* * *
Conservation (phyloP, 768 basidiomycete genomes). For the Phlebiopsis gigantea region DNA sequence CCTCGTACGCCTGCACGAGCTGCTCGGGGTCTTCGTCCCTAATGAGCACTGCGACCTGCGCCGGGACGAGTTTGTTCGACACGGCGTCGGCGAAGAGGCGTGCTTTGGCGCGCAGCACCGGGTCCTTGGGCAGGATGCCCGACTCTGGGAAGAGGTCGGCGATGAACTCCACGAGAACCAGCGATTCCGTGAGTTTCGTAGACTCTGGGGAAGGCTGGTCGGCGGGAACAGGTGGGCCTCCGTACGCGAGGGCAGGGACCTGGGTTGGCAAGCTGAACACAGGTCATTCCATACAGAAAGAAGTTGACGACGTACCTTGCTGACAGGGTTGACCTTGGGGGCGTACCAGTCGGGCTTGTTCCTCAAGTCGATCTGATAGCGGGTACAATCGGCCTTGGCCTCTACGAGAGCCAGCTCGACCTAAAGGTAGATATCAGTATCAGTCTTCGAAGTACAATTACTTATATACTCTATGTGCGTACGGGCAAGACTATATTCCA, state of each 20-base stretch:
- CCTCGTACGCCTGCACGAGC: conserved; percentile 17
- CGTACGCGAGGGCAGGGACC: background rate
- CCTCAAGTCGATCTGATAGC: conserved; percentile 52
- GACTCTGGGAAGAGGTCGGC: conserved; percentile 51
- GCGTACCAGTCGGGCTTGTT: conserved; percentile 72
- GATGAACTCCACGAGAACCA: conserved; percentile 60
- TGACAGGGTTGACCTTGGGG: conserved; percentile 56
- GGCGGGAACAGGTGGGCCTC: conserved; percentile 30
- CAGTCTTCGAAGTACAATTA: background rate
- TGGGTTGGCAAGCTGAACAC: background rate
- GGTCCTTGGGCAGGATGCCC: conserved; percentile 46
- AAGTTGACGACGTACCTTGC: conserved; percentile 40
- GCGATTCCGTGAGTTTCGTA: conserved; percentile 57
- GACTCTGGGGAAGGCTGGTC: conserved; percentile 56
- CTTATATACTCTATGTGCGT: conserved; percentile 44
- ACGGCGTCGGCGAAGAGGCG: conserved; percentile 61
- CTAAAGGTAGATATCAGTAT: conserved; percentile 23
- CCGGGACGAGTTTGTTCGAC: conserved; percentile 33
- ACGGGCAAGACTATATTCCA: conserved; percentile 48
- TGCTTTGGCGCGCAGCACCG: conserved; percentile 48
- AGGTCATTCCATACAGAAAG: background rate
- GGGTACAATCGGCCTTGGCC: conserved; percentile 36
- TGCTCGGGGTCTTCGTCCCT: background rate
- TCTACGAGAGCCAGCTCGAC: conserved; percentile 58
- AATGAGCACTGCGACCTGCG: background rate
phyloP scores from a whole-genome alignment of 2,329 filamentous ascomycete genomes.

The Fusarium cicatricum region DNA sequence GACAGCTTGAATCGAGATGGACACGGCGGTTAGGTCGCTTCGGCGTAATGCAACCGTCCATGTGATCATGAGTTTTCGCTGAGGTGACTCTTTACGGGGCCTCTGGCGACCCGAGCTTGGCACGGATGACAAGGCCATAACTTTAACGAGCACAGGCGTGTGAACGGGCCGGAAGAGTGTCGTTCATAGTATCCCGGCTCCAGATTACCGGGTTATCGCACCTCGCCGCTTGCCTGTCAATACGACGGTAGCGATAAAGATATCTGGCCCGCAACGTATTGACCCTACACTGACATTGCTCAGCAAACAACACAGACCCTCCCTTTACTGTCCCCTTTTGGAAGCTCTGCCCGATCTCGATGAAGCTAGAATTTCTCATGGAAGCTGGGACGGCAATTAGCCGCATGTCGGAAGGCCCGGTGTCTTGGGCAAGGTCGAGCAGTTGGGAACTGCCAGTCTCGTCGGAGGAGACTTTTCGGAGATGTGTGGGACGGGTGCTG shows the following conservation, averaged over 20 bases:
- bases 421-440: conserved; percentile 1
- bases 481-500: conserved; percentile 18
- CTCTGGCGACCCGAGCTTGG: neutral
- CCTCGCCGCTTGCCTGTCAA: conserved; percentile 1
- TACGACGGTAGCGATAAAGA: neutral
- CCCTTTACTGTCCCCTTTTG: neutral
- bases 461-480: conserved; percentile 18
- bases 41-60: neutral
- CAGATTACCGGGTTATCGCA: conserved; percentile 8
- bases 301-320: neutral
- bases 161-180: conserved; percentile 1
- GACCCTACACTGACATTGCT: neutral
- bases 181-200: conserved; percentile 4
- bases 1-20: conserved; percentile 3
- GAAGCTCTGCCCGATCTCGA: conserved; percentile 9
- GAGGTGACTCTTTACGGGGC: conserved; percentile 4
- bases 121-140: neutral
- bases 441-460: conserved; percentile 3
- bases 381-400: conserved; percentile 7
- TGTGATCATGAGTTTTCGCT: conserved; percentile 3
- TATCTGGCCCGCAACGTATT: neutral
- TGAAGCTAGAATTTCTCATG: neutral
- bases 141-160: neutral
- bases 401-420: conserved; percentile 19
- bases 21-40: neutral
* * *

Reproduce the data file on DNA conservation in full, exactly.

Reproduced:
Conservation (phyloP, 768 basidiomycete genomes). For the Phlebiopsis gigantea region DNA sequence CCTCGTACGCCTGCACGAGCTGCTCGGGGTCTTCGTCCCTAATGAGCACTGCGACCTGCGCCGGGACGAGTTTGTTCGACACGGCGTCGGCGAAGAGGCGTGCTTTGGCGCGCAGCACCGGGTCCTTGGGCAGGATGCCCGACTCTGGGAAGAGGTCGGCGATGAACTCCACGAGAACCAGCGATTCCGTGAGTTTCGTAGACTCTGGGGAAGGCTGGTCGGCGGGAACAGGTGGGCCTCCGTACGCGAGGGCAGGGACCTGGGTTGGCAAGCTGAACACAGGTCATTCCATACAGAAAGAAGTTGACGACGTACCTTGCTGACAGGGTTGACCTTGGGGGCGTACCAGTCGGGCTTGTTCCTCAAGTCGATCTGATAGCGGGTACAATCGGCCTTGGCCTCTACGAGAGCCAGCTCGACCTAAAGGTAGATATCAGTATCAGTCTTCGAAGTACAATTACTTATATACTCTATGTGCGTACGGGCAAGACTATATTCCA, state of each 20-base stretch:
- CCTCGTACGCCTGCACGAGC: conserved; percentile 17
- CGTACGCGAGGGCAGGGACC: background rate
- CCTCAAGTCGATCTGATAGC: conserved; percentile 52
- GACTCTGGGAAGAGGTCGGC: conserved; percentile 51
- GCGTACCAGTCGGGCTTGTT: conserved; percentile 72
- GATGAACTCCACGAGAACCA: conserved; percentile 60
- TGACAGGGTTGACCTTGGGG: conserved; percentile 56
- GGCGGGAACAGGTGGGCCTC: conserved; percentile 30
- CAGTCTTCGAAGTACAATTA: background rate
- TGGGTTGGCAAGCTGAACAC: background rate
- GGTCCTTGGGCAGGATGCCC: conserved; percentile 46
- AAGTTGACGACGTACCTTGC: conserved; percentile 40
- GCGATTCCGTGAGTTTCGTA: conserved; percentile 57
- GACTCTGGGGAAGGCTGGTC: conserved; percentile 56
- CTTATATACTCTATGTGCGT: conserved; percentile 44
- ACGGCGTCGGCGAAGAGGCG: conserved; percentile 61
- CTAAAGGTAGATATCAGTAT: conserved; percentile 23
- CCGGGACGAGTTTGTTCGAC: conserved; percentile 33
- ACGGGCAAGACTATATTCCA: conserved; percentile 48
- TGCTTTGGCGCGCAGCACCG: conserved; percentile 48
- AGGTCATTCCATACAGAAAG: background rate
- GGGTACAATCGGCCTTGGCC: conserved; percentile 36
- TGCTCGGGGTCTTCGTCCCT: background rate
- TCTACGAGAGCCAGCTCGAC: conserved; percentile 58
- AATGAGCACTGCGACCTGCG: background rate
phyloP scores from a whole-genome alignment of 2,329 filamentous ascomycete genomes.

The Fusarium cicatricum region DNA sequence GACAGCTTGAATCGAGATGGACACGGCGGTTAGGTCGCTTCGGCGTAATGCAACCGTCCATGTGATCATGAGTTTTCGCTGAGGTGACTCTTTACGGGGCCTCTGGCGACCCGAGCTTGGCACGGATGACAAGGCCATAACTTTAACGAGCACAGGCGTGTGAACGGGCCGGAAGAGTGTCGTTCATAGTATCCCGGCTCCAGATTACCGGGTTATCGCACCTCGCCGCTTGCCTGTCAATACGACGGTAGCGATAAAGATATCTGGCCCGCAACGTATTGACCCTACACTGACATTGCTCAGCAAACAACACAGACCCTCCCTTTACTGTCCCCTTTTGGAAGCTCTGCCCGATCTCGATGAAGCTAGAATTTCTCATGGAAGCTGGGACGGCAATTAGCCGCATGTCGGAAGGCCCGGTGTCTTGGGCAAGGTCGAGCAGTTGGGAACTGCCAGTCTCGTCGGAGGAGACTTTTCGGAGATGTGTGGGACGGGTGCTG shows the following conservation, averaged over 20 bases:
- bases 421-440: conserved; percentile 1
- bases 481-500: conserved; percentile 18
- CTCTGGCGACCCGAGCTTGG: neutral
- CCTCGCCGCTTGCCTGTCAA: conserved; percentile 1
- TACGACGGTAGCGATAAAGA: neutral
- CCCTTTACTGTCCCCTTTTG: neutral
- bases 461-480: conserved; percentile 18
- bases 41-60: neutral
- CAGATTACCGGGTTATCGCA: conserved; percentile 8
- bases 301-320: neutral
- bases 161-180: conserved; percentile 1
- GACCCTACACTGACATTGCT: neutral
- bases 181-200: conserved; percentile 4
- bases 1-20: conserved; percentile 3
- GAAGCTCTGCCCGATCTCGA: conserved; percentile 9
- GAGGTGACTCTTTACGGGGC: conserved; percentile 4
- bases 121-140: neutral
- bases 441-460: conserved; percentile 3
- bases 381-400: conserved; percentile 7
- TGTGATCATGAGTTTTCGCT: conserved; percentile 3
- TATCTGGCCCGCAACGTATT: neutral
- TGAAGCTAGAATTTCTCATG: neutral
- bases 141-160: neutral
- bases 401-420: conserved; percentile 19
- bases 21-40: neutral